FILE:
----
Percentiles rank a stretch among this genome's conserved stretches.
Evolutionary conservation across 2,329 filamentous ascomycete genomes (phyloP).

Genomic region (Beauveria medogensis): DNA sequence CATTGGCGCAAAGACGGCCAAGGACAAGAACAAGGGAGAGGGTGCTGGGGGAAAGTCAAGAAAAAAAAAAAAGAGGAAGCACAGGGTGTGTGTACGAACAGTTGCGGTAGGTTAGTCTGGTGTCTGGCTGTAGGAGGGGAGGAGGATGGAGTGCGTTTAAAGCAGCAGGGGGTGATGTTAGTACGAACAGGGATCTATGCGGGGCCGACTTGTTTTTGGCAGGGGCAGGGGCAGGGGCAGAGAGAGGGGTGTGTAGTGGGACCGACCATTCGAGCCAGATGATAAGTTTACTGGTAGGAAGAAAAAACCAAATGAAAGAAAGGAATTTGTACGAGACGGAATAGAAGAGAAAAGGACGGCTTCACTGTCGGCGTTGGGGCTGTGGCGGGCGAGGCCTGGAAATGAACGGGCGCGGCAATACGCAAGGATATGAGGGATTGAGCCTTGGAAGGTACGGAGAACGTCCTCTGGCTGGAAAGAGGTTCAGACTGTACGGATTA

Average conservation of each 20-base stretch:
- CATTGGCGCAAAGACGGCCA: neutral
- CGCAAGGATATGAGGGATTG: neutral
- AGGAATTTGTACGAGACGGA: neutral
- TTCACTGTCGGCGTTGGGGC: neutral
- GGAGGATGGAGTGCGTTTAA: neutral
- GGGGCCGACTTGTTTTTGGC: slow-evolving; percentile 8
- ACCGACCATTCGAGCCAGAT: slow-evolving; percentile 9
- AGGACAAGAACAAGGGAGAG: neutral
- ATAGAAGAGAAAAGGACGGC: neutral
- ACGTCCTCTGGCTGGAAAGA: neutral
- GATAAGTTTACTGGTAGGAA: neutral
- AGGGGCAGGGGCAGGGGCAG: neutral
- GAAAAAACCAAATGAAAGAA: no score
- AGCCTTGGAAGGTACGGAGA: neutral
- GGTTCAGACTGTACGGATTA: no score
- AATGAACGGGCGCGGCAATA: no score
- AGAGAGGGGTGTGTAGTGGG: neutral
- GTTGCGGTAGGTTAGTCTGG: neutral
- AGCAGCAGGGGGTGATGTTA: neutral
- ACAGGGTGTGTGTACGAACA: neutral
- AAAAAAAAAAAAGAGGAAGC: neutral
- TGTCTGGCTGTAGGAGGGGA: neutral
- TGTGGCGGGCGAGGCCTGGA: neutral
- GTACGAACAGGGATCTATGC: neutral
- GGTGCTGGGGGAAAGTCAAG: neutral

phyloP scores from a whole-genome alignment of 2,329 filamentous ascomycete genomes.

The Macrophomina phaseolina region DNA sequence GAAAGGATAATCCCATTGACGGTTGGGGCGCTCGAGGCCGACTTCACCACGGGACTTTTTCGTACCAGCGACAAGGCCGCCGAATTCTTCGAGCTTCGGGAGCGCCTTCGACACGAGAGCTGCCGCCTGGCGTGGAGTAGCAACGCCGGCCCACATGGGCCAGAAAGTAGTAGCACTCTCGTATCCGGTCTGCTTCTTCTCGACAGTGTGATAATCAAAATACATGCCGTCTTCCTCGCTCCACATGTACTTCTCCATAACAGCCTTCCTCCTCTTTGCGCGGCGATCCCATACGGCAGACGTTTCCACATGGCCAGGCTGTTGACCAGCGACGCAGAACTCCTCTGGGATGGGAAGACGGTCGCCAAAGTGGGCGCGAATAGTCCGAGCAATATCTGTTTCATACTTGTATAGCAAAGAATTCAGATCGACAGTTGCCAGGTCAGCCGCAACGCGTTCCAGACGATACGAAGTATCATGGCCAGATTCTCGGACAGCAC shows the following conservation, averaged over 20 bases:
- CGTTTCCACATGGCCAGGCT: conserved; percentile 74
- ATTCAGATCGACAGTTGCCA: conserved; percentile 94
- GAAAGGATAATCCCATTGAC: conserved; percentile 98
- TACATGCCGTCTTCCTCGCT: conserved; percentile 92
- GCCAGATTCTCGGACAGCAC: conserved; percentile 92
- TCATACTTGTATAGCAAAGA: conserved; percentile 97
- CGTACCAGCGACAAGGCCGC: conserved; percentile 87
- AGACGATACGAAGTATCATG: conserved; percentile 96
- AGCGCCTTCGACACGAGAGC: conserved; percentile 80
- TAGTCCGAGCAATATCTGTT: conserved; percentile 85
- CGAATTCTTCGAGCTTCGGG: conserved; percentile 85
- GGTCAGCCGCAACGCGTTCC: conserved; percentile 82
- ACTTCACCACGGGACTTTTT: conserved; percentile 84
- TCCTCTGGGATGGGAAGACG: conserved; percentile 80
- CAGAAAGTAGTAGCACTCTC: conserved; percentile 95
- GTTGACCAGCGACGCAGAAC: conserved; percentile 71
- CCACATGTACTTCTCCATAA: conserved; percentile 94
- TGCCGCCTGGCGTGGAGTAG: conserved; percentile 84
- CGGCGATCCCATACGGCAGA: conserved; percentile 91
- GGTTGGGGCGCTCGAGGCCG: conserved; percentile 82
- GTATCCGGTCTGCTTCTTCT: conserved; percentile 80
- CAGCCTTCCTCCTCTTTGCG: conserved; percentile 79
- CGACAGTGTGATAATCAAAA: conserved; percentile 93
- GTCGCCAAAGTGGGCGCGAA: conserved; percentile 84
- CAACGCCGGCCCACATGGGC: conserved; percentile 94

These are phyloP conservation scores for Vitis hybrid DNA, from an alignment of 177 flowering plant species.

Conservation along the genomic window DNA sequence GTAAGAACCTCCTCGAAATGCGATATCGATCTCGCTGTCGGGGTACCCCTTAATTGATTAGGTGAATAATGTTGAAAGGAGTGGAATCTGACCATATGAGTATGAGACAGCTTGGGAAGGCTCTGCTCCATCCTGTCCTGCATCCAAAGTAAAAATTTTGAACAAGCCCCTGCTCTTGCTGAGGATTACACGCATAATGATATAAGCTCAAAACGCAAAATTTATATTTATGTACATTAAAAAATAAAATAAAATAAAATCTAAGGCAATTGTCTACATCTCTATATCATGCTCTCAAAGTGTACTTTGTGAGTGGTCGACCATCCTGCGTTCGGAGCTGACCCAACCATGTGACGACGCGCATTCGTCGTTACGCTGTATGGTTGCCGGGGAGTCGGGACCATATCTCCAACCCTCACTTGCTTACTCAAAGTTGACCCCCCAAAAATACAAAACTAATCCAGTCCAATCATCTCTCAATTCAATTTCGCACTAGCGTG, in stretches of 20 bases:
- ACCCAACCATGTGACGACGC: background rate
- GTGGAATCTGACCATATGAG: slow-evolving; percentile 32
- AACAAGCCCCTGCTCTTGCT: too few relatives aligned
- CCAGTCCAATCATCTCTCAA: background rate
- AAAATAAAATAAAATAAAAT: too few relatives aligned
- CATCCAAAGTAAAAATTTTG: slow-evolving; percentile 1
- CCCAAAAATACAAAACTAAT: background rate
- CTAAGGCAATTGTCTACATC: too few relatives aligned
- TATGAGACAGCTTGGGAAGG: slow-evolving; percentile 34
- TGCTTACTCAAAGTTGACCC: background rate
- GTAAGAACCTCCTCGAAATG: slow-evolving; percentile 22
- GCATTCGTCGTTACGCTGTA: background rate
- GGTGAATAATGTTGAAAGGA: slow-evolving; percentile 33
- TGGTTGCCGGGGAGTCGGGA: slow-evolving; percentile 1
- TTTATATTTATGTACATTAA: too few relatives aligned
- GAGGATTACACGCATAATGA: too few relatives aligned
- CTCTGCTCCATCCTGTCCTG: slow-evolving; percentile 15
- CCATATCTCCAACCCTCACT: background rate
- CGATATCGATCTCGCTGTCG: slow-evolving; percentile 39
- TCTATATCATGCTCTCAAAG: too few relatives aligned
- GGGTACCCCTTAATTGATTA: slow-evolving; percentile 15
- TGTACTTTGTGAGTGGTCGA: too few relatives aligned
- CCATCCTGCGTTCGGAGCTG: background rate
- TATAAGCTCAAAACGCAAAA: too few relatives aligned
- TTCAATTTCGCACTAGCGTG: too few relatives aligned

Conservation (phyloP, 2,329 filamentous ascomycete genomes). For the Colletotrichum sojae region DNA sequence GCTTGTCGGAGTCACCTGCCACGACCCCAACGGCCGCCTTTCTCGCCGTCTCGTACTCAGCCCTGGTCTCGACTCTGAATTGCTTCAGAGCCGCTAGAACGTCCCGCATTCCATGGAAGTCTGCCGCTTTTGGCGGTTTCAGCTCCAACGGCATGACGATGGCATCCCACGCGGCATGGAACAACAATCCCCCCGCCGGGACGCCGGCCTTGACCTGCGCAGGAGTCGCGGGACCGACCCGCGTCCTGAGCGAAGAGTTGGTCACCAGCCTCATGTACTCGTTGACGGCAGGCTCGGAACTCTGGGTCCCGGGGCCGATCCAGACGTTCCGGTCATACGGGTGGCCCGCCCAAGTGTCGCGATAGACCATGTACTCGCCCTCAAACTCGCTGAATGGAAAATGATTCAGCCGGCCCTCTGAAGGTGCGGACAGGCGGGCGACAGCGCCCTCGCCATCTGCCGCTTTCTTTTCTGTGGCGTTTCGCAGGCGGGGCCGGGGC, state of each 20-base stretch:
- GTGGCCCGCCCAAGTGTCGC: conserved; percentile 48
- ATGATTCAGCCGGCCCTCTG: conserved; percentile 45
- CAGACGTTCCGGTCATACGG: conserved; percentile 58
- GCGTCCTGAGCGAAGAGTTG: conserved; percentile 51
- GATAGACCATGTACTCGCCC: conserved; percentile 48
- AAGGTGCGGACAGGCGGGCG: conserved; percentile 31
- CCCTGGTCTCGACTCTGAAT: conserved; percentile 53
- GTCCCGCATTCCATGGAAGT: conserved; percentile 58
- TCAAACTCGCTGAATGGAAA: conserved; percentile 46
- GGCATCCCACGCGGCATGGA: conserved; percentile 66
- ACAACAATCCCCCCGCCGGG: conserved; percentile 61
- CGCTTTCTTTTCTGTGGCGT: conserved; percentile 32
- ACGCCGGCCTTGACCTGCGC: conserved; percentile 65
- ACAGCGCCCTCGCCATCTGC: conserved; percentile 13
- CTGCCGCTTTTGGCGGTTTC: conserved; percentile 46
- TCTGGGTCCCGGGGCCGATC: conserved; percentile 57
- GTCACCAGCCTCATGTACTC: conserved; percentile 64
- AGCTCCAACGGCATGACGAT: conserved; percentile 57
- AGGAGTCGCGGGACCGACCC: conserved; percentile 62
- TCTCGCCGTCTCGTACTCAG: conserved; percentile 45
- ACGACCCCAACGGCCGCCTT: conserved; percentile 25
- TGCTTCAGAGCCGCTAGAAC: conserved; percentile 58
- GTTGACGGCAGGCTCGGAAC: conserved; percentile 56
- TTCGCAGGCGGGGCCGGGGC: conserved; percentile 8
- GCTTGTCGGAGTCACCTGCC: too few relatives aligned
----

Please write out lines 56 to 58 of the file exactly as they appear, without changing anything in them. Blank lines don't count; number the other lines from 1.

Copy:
- CAACGCCGGCCCACATGGGC: conserved; percentile 94

These are phyloP conservation scores for Vitis hybrid DNA, from an alignment of 177 flowering plant species.

Conservation along the genomic window DNA sequence GTAAGAACCTCCTCGAAATGCGATATCGATCTCGCTGTCGGGGTACCCCTTAATTGATTAGGTGAATAATGTTGAAAGGAGTGGAATCTGACCATATGAGTATGAGACAGCTTGGGAAGGCTCTGCTCCATCCTGTCCTGCATCCAAAGTAAAAATTTTGAACAAGCCCCTGCTCTTGCTGAGGATTACACGCATAATGATATAAGCTCAAAACGCAAAATTTATATTTATGTACATTAAAAAATAAAATAAAATAAAATCTAAGGCAATTGTCTACATCTCTATATCATGCTCTCAAAGTGTACTTTGTGAGTGGTCGACCATCCTGCGTTCGGAGCTGACCCAACCATGTGACGACGCGCATTCGTCGTTACGCTGTATGGTTGCCGGGGAGTCGGGACCATATCTCCAACCCTCACTTGCTTACTCAAAGTTGACCCCCCAAAAATACAAAACTAATCCAGTCCAATCATCTCTCAATTCAATTTCGCACTAGCGTG, in stretches of 20 bases: